When You Need a Transfusion
Who Can Store Their Own Blood for Surgery?
Although the use of autologous blood will reduce the risk of some adverse effects related to transfusion, it won’t entirely eliminate them; there’s a chance that bacterial contamination could occur. The risk of an incompatible unit being transfused because the wrong unit is given to the wrong patient in error is not eliminated with autologous transfusion; the risk of these problems is the same for all types of transfusions, both autologous and non-autologous.
To arrange for autologous transfusion, your physician will contact the Blood Center to request that your blood be collected for storage prior to surgery. After consulting with your physician, a Blood Center representative contacts you to schedule the collection procedure.
Autologous collection of blood begins about four weeks before a scheduled surgery because red blood cells can be stored for only 42 days. For optimal patient benefit, collections should begin at least 10 to 14 days prior to scheduled surgery. One unit (pint) is taken at each collection. Your physician will determine how many units are stored, depending on anticipated need.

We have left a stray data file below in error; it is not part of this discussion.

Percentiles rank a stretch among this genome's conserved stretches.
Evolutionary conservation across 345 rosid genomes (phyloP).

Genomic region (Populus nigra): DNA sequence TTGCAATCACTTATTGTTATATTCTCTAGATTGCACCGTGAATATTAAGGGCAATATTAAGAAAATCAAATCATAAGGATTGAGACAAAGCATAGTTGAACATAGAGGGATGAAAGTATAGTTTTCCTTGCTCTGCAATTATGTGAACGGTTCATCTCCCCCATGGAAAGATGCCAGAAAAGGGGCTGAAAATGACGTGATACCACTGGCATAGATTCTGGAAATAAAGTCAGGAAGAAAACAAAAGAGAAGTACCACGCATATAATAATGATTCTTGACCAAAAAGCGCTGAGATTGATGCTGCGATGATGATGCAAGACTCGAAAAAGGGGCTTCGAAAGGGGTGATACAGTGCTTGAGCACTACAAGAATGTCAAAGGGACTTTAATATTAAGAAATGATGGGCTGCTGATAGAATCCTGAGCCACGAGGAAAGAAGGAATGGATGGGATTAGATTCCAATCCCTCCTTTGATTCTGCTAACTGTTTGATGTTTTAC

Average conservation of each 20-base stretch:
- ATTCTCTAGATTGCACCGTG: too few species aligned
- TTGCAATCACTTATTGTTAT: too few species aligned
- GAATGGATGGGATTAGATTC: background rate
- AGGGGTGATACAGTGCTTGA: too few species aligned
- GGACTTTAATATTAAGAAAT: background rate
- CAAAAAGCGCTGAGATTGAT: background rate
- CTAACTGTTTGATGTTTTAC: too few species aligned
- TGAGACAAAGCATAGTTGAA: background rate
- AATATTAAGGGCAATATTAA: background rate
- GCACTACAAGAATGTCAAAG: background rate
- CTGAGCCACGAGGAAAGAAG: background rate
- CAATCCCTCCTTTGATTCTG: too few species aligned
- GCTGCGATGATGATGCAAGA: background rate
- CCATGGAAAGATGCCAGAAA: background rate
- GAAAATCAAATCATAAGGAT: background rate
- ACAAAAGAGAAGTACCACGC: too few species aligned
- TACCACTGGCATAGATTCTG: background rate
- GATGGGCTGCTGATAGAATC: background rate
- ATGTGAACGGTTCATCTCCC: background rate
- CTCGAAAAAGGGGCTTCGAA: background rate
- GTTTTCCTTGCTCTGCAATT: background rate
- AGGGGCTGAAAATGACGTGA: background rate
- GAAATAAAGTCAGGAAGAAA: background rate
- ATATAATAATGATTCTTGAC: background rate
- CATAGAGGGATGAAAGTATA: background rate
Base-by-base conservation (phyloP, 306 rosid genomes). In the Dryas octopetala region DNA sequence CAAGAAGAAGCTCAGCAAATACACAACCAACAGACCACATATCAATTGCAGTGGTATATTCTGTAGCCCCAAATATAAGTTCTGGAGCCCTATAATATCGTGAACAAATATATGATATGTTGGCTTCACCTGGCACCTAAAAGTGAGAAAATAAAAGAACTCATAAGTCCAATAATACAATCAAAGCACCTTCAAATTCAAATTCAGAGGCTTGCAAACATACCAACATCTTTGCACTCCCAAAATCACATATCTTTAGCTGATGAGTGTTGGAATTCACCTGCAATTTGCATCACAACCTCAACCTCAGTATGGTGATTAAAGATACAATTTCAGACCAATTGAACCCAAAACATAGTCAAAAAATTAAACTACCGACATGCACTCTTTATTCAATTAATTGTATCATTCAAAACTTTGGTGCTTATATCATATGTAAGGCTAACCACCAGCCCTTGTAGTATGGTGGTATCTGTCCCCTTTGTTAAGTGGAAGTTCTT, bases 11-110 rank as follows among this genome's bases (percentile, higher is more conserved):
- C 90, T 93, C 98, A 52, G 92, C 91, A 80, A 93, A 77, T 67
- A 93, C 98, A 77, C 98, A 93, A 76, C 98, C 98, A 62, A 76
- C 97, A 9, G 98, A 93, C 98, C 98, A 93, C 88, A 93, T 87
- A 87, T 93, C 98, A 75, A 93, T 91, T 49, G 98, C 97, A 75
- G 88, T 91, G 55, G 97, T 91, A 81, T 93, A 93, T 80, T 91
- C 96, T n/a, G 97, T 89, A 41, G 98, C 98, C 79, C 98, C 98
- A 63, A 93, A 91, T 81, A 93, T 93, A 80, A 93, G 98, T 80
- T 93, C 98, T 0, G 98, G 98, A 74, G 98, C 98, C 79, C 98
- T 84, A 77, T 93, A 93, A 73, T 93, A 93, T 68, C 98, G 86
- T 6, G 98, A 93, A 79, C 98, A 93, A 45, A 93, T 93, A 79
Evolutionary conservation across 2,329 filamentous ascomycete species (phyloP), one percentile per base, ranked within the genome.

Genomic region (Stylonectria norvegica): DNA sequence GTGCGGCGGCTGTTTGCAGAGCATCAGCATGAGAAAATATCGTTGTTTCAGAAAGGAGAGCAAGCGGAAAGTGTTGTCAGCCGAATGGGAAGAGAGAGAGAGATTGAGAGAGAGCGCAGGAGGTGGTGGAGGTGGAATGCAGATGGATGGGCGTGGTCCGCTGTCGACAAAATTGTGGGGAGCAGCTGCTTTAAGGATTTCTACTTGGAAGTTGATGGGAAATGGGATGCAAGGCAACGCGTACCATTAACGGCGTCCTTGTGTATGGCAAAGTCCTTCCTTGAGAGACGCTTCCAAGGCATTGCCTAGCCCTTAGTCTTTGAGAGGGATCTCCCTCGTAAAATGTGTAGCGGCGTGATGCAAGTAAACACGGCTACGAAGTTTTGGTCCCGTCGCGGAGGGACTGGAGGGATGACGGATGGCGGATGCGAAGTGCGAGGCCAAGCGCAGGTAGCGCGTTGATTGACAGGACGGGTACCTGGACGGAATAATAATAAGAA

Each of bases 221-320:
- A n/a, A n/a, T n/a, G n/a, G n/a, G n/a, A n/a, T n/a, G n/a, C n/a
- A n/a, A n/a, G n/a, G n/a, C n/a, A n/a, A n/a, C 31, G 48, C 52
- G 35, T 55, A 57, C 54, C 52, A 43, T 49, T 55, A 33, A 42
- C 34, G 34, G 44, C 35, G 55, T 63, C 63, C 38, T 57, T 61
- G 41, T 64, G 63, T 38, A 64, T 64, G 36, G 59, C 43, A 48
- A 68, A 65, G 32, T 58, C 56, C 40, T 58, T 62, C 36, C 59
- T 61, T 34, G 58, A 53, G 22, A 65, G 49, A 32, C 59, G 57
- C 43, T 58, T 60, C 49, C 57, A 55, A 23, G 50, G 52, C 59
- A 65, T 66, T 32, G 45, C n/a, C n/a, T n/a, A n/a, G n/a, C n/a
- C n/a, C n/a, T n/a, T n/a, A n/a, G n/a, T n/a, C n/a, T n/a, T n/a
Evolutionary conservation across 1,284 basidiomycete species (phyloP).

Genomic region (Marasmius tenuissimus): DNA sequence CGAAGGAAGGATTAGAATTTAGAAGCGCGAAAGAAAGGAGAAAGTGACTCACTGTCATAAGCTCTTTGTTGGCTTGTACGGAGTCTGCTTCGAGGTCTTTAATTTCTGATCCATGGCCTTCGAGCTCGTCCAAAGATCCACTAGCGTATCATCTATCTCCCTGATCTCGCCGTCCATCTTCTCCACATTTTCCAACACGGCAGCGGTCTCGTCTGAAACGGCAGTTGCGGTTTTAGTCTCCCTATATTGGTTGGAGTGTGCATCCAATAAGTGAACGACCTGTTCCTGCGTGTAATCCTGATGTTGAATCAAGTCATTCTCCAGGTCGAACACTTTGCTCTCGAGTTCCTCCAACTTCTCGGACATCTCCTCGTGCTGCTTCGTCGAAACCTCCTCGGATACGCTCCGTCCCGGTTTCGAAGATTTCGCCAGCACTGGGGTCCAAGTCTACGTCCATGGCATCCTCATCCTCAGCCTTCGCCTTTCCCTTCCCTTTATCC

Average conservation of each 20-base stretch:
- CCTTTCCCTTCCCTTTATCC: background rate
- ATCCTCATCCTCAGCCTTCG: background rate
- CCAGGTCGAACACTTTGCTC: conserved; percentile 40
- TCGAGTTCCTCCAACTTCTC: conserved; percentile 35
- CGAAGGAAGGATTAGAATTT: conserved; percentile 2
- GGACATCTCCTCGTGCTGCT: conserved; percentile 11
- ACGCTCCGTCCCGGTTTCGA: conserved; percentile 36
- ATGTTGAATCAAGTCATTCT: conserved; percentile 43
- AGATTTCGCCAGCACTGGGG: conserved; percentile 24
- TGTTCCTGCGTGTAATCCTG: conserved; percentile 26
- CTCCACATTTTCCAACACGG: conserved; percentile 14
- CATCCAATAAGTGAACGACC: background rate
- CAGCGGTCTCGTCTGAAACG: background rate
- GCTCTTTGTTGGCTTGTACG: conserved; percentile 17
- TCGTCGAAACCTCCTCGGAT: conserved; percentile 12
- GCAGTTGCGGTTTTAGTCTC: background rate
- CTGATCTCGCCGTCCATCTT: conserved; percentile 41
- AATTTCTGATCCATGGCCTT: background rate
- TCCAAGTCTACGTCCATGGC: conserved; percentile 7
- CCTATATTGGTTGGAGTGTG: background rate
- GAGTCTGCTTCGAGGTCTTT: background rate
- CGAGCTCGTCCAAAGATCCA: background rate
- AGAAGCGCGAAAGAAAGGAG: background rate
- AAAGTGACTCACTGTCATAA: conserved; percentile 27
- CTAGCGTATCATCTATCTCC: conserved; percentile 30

Collection of autologous blood units is a medical service performed for your direct benefit; it is not comparable to voluntary donation for general community use. If you do not require the blood you have stored, it will be discarded. The Blood Center charges a fee for collecting, testing and processing your blood, regardless of whether or not you use the blood. Not all medical insurance providers cover the cost of autologous units.
In certain cases, children may make autologous blood donations. Your physician can tell you if this procedure is suitable for your child.
For more information about autologous transfusion:
Transfusion: What You Should Know
If you have questions contact your physician, or call the Puget Sound Blood Center Transfusion Information Line, at 206-292-1840.